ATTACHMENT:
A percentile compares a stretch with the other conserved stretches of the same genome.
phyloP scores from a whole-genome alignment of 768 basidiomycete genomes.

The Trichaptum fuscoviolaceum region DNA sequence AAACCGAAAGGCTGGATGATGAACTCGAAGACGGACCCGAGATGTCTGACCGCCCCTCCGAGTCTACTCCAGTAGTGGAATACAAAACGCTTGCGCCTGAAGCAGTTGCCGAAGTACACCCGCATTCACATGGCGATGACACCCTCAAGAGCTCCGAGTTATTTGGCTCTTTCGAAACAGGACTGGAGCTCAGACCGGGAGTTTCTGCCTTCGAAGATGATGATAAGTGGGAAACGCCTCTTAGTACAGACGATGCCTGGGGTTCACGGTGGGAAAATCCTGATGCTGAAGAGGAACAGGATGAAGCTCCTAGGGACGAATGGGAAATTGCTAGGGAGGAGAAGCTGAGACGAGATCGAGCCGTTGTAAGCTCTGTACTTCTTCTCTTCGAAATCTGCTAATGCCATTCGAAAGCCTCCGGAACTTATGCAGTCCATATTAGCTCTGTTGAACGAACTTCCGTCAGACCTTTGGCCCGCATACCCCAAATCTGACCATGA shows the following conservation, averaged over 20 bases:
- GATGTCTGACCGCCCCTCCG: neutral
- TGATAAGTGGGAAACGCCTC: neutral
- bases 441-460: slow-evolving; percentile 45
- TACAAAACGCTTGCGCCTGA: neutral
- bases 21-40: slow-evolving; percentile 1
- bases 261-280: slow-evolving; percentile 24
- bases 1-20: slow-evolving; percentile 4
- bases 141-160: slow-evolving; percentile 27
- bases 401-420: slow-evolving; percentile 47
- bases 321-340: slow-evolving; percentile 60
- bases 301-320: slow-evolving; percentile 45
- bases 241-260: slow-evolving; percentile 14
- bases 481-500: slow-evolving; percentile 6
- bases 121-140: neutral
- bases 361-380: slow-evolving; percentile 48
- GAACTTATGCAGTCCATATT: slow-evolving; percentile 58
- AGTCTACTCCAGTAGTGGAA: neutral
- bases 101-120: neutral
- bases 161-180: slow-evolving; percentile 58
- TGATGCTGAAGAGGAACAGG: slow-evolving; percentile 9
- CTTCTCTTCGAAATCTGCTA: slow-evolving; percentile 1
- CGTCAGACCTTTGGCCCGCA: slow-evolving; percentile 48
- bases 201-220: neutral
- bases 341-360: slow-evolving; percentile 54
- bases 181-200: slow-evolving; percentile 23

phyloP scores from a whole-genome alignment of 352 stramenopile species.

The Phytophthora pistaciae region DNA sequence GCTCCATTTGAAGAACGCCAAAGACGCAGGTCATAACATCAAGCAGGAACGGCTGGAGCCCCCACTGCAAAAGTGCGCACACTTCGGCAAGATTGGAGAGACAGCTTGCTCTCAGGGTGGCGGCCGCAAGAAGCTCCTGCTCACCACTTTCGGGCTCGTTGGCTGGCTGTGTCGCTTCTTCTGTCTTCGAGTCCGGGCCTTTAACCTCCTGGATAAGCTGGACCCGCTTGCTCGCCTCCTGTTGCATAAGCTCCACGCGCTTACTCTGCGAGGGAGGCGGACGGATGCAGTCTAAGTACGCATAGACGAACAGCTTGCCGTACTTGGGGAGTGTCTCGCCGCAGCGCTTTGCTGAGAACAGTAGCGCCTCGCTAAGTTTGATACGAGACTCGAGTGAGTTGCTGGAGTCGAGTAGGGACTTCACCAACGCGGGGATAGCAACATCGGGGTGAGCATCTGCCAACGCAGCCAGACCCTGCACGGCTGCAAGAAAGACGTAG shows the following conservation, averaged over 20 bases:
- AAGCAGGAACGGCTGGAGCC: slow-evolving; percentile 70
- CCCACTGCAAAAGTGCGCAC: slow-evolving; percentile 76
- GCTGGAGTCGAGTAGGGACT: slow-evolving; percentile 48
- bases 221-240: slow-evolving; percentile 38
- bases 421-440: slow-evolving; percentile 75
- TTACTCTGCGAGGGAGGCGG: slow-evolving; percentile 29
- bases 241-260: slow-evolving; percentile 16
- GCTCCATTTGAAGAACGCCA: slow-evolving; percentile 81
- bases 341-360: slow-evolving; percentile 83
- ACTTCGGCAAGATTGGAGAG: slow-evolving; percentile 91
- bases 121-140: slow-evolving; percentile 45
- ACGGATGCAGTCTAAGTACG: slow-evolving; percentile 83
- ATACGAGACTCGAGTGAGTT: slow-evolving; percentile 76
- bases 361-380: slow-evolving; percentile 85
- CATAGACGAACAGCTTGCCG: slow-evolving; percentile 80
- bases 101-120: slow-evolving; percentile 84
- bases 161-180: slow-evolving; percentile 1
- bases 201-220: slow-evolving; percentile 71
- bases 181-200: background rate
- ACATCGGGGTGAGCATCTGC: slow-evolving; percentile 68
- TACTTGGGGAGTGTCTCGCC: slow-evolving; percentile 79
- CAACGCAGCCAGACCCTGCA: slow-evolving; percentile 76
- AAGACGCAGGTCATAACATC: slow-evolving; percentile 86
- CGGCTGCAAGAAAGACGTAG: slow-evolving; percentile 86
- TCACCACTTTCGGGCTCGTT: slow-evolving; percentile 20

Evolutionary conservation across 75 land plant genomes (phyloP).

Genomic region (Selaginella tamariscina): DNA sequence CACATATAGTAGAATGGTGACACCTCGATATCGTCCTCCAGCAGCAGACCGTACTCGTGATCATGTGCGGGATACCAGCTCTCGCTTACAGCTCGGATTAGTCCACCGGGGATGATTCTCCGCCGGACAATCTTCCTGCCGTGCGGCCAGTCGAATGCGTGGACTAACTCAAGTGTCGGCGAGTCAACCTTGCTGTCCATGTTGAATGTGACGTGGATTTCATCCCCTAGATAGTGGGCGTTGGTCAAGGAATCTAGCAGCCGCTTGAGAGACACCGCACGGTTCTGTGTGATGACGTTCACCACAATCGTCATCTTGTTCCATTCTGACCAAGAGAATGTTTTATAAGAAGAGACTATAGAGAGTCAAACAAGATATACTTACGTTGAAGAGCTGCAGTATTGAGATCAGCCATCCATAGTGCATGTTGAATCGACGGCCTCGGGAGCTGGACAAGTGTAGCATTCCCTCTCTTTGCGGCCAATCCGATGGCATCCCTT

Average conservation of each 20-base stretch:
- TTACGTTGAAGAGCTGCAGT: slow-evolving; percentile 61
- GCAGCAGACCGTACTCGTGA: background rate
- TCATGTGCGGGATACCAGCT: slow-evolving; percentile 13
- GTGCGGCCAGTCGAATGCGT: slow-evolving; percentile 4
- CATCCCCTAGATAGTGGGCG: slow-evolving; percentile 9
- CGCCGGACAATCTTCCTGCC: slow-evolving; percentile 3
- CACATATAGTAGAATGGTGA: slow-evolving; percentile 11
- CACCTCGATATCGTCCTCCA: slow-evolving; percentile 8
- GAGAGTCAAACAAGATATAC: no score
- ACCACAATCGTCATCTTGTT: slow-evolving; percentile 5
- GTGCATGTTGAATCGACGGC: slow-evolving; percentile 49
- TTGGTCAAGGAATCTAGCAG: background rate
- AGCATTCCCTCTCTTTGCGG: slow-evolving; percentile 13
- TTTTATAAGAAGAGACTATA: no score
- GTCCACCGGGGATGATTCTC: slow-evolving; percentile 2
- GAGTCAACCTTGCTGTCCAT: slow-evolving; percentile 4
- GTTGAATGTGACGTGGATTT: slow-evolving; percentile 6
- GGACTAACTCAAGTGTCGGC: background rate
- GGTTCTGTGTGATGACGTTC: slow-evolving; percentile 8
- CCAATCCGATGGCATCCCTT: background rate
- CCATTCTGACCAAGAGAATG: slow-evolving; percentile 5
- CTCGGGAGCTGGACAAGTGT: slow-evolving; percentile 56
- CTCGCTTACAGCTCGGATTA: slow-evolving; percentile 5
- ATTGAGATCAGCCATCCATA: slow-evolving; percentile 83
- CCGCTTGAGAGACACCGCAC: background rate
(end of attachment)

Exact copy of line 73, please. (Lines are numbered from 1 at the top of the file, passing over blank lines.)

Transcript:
- GTCCACCGGGGATGATTCTC: slow-evolving; percentile 2